African American Heritage & Ethnography African Nation Founders: African Systems of Meaning—Performing Culture in Music & Dance

Performing Culture in Music & Dance

Rhythmic music, movement, dancing, and syncopated and harmonious chants as part of African cultural traditions, have long been noted as integral parts of African American secular and sacred ceremonies, celebrations and rituals. The earliest accounts of colonial Africans’ secular festivities and religious ceremonies reveal that they held on to this aspect of their culture. Looking on with an ethnocentric gaze, English observers described the Africans’ performance of culture in disparaging terms:

“‘…nothing is more barbarous and contrary to Christianity than their…Idolatrous Dances, and Revels; in which they usually spend the Sunday. . And here, that I may not be thought too rashly to impune Idolotry [sic] to their Dances; my conjuncture is raised upon this ground…for that they use their dances as a means to procure Rain; Some of them having been known to beg this liberty upon the Weekdays… (Godwyn 1680 quoted in Raboteau 1978:64).’”

So wrote Reverend Morgan Godwyn long after his arrival in 1665 to minister in Marston Parish in York County, Virginia. Over a hundred years later in 1779 Alexander Hewitt made similar observation in South Carolina:

“‘The negroes of that country, a few only excepted, are to this day as great strangers to Christianity, and as much under the influence of Pagan darkness, idolatry, and superstition, as they were at their first arrival from Africa…Sundays and Holidays are days of idleness…in which they assemble together in alarming crowds for the purposes of dancing, feasting and merriment (Hewitt 1779 quoted in Raboteau 1978:65).’”

The Old Plantation. Artist unknown. Circa 1800. A slave dance in Lowcountry.

Feasts, dances and, as the English clergy observers called it “merriment” on Sunday afternoons were common activities among Africans during the colonial period. What the missionaries interpreted as merry-making may have been celebrations such as naming ceremonies, fellowship with the ancestors and as Creel suggests, possibly even initiation rituals (1988:101). Certainly not all ceremonies were religious and many were held at night, away from the critical eyes of the English. However, when the English inadvertently stumbled on such gatherings or Africans returning from them, they left written descriptions that tell as much about how the African’s behaviors disturbed them as they tell about the means Africans used to preserve their cultural traditions and identity.

George Whitefield, another 18th century Anglican missionary, while traveling through the South Carolina countryside at night became lost. Seeing a light through the trees he and his companions approached to find “a hut full of negroes.” Becoming fearful, Whitefield writes

“…[T]hey [the Africans] were some of those who lately made an insurrection…and had runaway from their masters”…and that he and his group…“thought it best to mend our pace”…As they galloped away they encountered “…another great fire near the roadside, and imagining there was another nest of Negroes, we made a circuit into the woods, and one of my friends”…wrote Whitefield. …“at a distance observed them dancing around the fire (Whitfield 1741:96).”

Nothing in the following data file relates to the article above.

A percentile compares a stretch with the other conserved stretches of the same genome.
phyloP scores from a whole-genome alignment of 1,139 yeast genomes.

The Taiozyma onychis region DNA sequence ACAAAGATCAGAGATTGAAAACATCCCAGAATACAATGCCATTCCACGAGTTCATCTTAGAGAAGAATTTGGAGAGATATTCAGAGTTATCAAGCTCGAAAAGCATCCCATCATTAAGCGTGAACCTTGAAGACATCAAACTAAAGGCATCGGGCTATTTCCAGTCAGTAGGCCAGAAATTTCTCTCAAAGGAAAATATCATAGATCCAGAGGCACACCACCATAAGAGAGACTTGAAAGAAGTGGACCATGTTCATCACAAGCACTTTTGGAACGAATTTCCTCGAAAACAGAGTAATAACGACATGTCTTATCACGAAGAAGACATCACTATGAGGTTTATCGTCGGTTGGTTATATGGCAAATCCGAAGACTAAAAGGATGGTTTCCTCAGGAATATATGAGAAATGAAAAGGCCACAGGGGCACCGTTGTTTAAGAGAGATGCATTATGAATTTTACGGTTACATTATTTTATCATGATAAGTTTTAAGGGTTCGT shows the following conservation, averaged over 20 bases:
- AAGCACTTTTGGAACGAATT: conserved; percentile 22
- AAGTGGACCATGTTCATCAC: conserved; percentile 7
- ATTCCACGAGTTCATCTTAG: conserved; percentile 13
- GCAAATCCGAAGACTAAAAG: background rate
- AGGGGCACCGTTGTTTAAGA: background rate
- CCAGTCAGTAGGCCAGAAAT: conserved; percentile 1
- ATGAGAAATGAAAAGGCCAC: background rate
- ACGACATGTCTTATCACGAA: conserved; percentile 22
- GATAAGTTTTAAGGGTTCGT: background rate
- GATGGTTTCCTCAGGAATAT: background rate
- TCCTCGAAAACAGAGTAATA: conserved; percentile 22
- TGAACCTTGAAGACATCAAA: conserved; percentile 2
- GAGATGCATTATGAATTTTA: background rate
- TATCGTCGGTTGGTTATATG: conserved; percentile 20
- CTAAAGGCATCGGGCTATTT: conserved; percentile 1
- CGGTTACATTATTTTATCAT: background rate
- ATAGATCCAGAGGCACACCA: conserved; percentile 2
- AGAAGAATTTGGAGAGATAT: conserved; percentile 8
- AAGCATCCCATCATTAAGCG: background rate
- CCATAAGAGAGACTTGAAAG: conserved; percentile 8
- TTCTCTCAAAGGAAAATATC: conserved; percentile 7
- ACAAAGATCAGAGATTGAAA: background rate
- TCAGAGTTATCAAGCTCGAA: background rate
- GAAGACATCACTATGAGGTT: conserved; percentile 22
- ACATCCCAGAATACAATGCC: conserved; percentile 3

Africans living in Charleston traveled to rural areas to participate in countryside dances where they danced all night. Slaves continued to hold countryside dances at night throughout the 18th century, even after the Stono Rebellion in 1730 when slave dances were outlawed along with use or ownership of drums, horns and other loud instruments (Morgan 1998:580–582).

Enslaved Africans communicated with one another in calls derived from their musical tradition of call and response. Calls are as musical ways “to communicate messages of all kinds-to bring people in from the fields, to summon them to work, to attract the attention of a girl in the distance, to signal hunting dogs, or simply to make one’s presence known Courlander 1963:81).” Calls convey simple messages, or merely make one’s whereabouts known to friends working elsewhere in the fields. Many slave calls were modeled on African drumming After the banning of drums following the Stono Rebellion, many slave calls were modeled on African drumming. Slaves also copied the drum rhythms by ‘patting juba.’ This procedure involved “foot tapping, hand clapping, and thigh slapping, all in precise rhythm (Southern 1971:168).” From the perspective of heritage preservation it is interesting to note that patting juba was incorporated into an early 20th century dance called the Charleston. This “Africanism,” reappeared in the late 20th century in the dance choreography of the Broadway musical “Bring on the Noise, Bring on the Funk.”

18th century drawing of African musical instrument by Benjamin Latrobe.

Africans also made and played banjos made out of gourds. The banjo is a musical instrument that originated in Senegal and the Gambia region of West Africa. By the end of the 18th century banjos had become the most common musical accompaniment used by Africans for their dances. The first mention of it in North America is found in a 1749 account of a Christmas celebration of Africans from plantations along the Cooper River playing the banjo, dancing and making merry (Ravitz 1960:384; Coolen 1984:117–132). This famous watercolor painting The Old Plantation which portrays a slave dance in 18th century South Carolina illustrates one slave playing a banjo and another beating a drum.

Enslaved Africans learned to play European instruments as well. “A black Virginia born Negro fellow named Sambo,” who ran away in 1766, was a carpenter who made fiddles and played them. Gabriel, a weaver by trade…is fond of reading and plays well the violin,” so said his owner in a 1776 newspaper advertisement seeking his capture and return. A number of these advertisements for runaway musicians also note that they could read and some could write well enough to have possibly forged a pass. Other runaways were drawn to a different kind of cultural performance in the Christian church. Jemmy, a dark mulatto man was fond of singing hymns, Jupiter alias Gibb was a “great New Light preacher.” Charles, a sawyer and shoemaker by trade also “reads tolerable well, and is a great preacher, from which I…[his owner]…imagine he will endeavour [sic] to pass for a freeman(Virginia Runaways, 2004; Jupiter, October 1, 1767; Charles, October 27, 1765; Jemmy, September 8, 1775).”